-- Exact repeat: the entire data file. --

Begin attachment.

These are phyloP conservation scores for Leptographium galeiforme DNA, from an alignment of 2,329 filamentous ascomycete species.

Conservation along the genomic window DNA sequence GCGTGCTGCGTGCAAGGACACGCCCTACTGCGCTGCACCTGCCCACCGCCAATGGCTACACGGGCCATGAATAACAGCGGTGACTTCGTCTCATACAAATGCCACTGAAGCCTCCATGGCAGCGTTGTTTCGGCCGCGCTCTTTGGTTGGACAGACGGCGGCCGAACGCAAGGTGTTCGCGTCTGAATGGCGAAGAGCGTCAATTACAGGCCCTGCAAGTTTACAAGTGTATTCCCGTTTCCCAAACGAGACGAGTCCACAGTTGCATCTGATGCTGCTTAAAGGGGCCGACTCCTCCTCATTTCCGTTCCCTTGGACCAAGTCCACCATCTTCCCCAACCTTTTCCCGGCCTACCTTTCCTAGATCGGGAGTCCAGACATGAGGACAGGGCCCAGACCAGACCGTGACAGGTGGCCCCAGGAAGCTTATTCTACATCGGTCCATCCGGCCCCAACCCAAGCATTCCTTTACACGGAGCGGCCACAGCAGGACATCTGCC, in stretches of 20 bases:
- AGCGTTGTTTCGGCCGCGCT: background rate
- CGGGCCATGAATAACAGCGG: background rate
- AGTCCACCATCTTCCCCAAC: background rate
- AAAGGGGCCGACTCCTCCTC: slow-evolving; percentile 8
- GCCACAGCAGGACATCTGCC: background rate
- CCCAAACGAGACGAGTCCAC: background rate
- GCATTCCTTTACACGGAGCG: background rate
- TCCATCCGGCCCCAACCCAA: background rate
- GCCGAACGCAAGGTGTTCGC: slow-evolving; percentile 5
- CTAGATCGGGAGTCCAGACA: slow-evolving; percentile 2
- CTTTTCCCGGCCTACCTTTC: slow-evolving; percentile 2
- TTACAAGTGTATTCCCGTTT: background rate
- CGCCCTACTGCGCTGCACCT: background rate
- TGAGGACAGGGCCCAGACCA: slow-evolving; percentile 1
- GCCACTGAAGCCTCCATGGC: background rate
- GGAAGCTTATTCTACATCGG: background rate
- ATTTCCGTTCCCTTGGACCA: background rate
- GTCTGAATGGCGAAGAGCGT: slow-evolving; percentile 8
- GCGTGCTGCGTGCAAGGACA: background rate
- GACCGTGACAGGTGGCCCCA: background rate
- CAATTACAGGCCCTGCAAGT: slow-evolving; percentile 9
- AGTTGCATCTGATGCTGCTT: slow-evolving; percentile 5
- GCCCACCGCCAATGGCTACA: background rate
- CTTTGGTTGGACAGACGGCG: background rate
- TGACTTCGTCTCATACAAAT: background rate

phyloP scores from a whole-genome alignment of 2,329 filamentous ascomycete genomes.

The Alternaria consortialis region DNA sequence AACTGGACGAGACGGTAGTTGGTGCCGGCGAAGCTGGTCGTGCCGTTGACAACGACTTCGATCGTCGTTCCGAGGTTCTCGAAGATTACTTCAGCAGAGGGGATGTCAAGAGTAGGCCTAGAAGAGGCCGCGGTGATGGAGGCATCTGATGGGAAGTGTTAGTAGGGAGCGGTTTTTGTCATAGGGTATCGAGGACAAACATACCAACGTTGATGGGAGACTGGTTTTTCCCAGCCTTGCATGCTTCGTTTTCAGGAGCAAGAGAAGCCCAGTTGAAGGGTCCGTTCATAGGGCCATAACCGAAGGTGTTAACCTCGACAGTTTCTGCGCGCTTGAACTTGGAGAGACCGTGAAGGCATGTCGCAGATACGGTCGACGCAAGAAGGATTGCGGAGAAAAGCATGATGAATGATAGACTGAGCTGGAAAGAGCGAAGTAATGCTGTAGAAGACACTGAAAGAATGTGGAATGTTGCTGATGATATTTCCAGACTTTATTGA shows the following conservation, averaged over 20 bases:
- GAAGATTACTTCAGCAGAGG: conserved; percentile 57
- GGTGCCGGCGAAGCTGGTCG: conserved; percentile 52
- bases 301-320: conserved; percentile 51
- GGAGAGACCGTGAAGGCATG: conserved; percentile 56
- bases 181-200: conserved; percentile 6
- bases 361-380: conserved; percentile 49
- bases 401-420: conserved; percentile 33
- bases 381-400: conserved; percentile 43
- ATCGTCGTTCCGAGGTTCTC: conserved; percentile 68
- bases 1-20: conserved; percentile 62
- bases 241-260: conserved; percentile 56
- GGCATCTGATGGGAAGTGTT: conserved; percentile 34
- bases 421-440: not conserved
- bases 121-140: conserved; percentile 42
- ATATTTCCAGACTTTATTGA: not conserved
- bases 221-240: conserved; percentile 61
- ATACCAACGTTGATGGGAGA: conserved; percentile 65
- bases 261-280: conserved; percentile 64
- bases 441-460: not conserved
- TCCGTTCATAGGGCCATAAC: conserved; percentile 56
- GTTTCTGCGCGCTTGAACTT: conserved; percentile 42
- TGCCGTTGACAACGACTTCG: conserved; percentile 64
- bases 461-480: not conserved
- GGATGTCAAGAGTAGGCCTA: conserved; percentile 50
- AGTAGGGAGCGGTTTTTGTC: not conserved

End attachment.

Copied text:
These are phyloP conservation scores for Leptographium galeiforme DNA, from an alignment of 2,329 filamentous ascomycete species.

Conservation along the genomic window DNA sequence GCGTGCTGCGTGCAAGGACACGCCCTACTGCGCTGCACCTGCCCACCGCCAATGGCTACACGGGCCATGAATAACAGCGGTGACTTCGTCTCATACAAATGCCACTGAAGCCTCCATGGCAGCGTTGTTTCGGCCGCGCTCTTTGGTTGGACAGACGGCGGCCGAACGCAAGGTGTTCGCGTCTGAATGGCGAAGAGCGTCAATTACAGGCCCTGCAAGTTTACAAGTGTATTCCCGTTTCCCAAACGAGACGAGTCCACAGTTGCATCTGATGCTGCTTAAAGGGGCCGACTCCTCCTCATTTCCGTTCCCTTGGACCAAGTCCACCATCTTCCCCAACCTTTTCCCGGCCTACCTTTCCTAGATCGGGAGTCCAGACATGAGGACAGGGCCCAGACCAGACCGTGACAGGTGGCCCCAGGAAGCTTATTCTACATCGGTCCATCCGGCCCCAACCCAAGCATTCCTTTACACGGAGCGGCCACAGCAGGACATCTGCC, in stretches of 20 bases:
- AGCGTTGTTTCGGCCGCGCT: background rate
- CGGGCCATGAATAACAGCGG: background rate
- AGTCCACCATCTTCCCCAAC: background rate
- AAAGGGGCCGACTCCTCCTC: slow-evolving; percentile 8
- GCCACAGCAGGACATCTGCC: background rate
- CCCAAACGAGACGAGTCCAC: background rate
- GCATTCCTTTACACGGAGCG: background rate
- TCCATCCGGCCCCAACCCAA: background rate
- GCCGAACGCAAGGTGTTCGC: slow-evolving; percentile 5
- CTAGATCGGGAGTCCAGACA: slow-evolving; percentile 2
- CTTTTCCCGGCCTACCTTTC: slow-evolving; percentile 2
- TTACAAGTGTATTCCCGTTT: background rate
- CGCCCTACTGCGCTGCACCT: background rate
- TGAGGACAGGGCCCAGACCA: slow-evolving; percentile 1
- GCCACTGAAGCCTCCATGGC: background rate
- GGAAGCTTATTCTACATCGG: background rate
- ATTTCCGTTCCCTTGGACCA: background rate
- GTCTGAATGGCGAAGAGCGT: slow-evolving; percentile 8
- GCGTGCTGCGTGCAAGGACA: background rate
- GACCGTGACAGGTGGCCCCA: background rate
- CAATTACAGGCCCTGCAAGT: slow-evolving; percentile 9
- AGTTGCATCTGATGCTGCTT: slow-evolving; percentile 5
- GCCCACCGCCAATGGCTACA: background rate
- CTTTGGTTGGACAGACGGCG: background rate
- TGACTTCGTCTCATACAAAT: background rate

phyloP scores from a whole-genome alignment of 2,329 filamentous ascomycete genomes.

The Alternaria consortialis region DNA sequence AACTGGACGAGACGGTAGTTGGTGCCGGCGAAGCTGGTCGTGCCGTTGACAACGACTTCGATCGTCGTTCCGAGGTTCTCGAAGATTACTTCAGCAGAGGGGATGTCAAGAGTAGGCCTAGAAGAGGCCGCGGTGATGGAGGCATCTGATGGGAAGTGTTAGTAGGGAGCGGTTTTTGTCATAGGGTATCGAGGACAAACATACCAACGTTGATGGGAGACTGGTTTTTCCCAGCCTTGCATGCTTCGTTTTCAGGAGCAAGAGAAGCCCAGTTGAAGGGTCCGTTCATAGGGCCATAACCGAAGGTGTTAACCTCGACAGTTTCTGCGCGCTTGAACTTGGAGAGACCGTGAAGGCATGTCGCAGATACGGTCGACGCAAGAAGGATTGCGGAGAAAAGCATGATGAATGATAGACTGAGCTGGAAAGAGCGAAGTAATGCTGTAGAAGACACTGAAAGAATGTGGAATGTTGCTGATGATATTTCCAGACTTTATTGA shows the following conservation, averaged over 20 bases:
- GAAGATTACTTCAGCAGAGG: conserved; percentile 57
- GGTGCCGGCGAAGCTGGTCG: conserved; percentile 52
- bases 301-320: conserved; percentile 51
- GGAGAGACCGTGAAGGCATG: conserved; percentile 56
- bases 181-200: conserved; percentile 6
- bases 361-380: conserved; percentile 49
- bases 401-420: conserved; percentile 33
- bases 381-400: conserved; percentile 43
- ATCGTCGTTCCGAGGTTCTC: conserved; percentile 68
- bases 1-20: conserved; percentile 62
- bases 241-260: conserved; percentile 56
- GGCATCTGATGGGAAGTGTT: conserved; percentile 34
- bases 421-440: not conserved
- bases 121-140: conserved; percentile 42
- ATATTTCCAGACTTTATTGA: not conserved
- bases 221-240: conserved; percentile 61
- ATACCAACGTTGATGGGAGA: conserved; percentile 65
- bases 261-280: conserved; percentile 64
- bases 441-460: not conserved
- TCCGTTCATAGGGCCATAAC: conserved; percentile 56
- GTTTCTGCGCGCTTGAACTT: conserved; percentile 42
- TGCCGTTGACAACGACTTCG: conserved; percentile 64
- bases 461-480: not conserved
- GGATGTCAAGAGTAGGCCTA: conserved; percentile 50
- AGTAGGGAGCGGTTTTTGTC: not conserved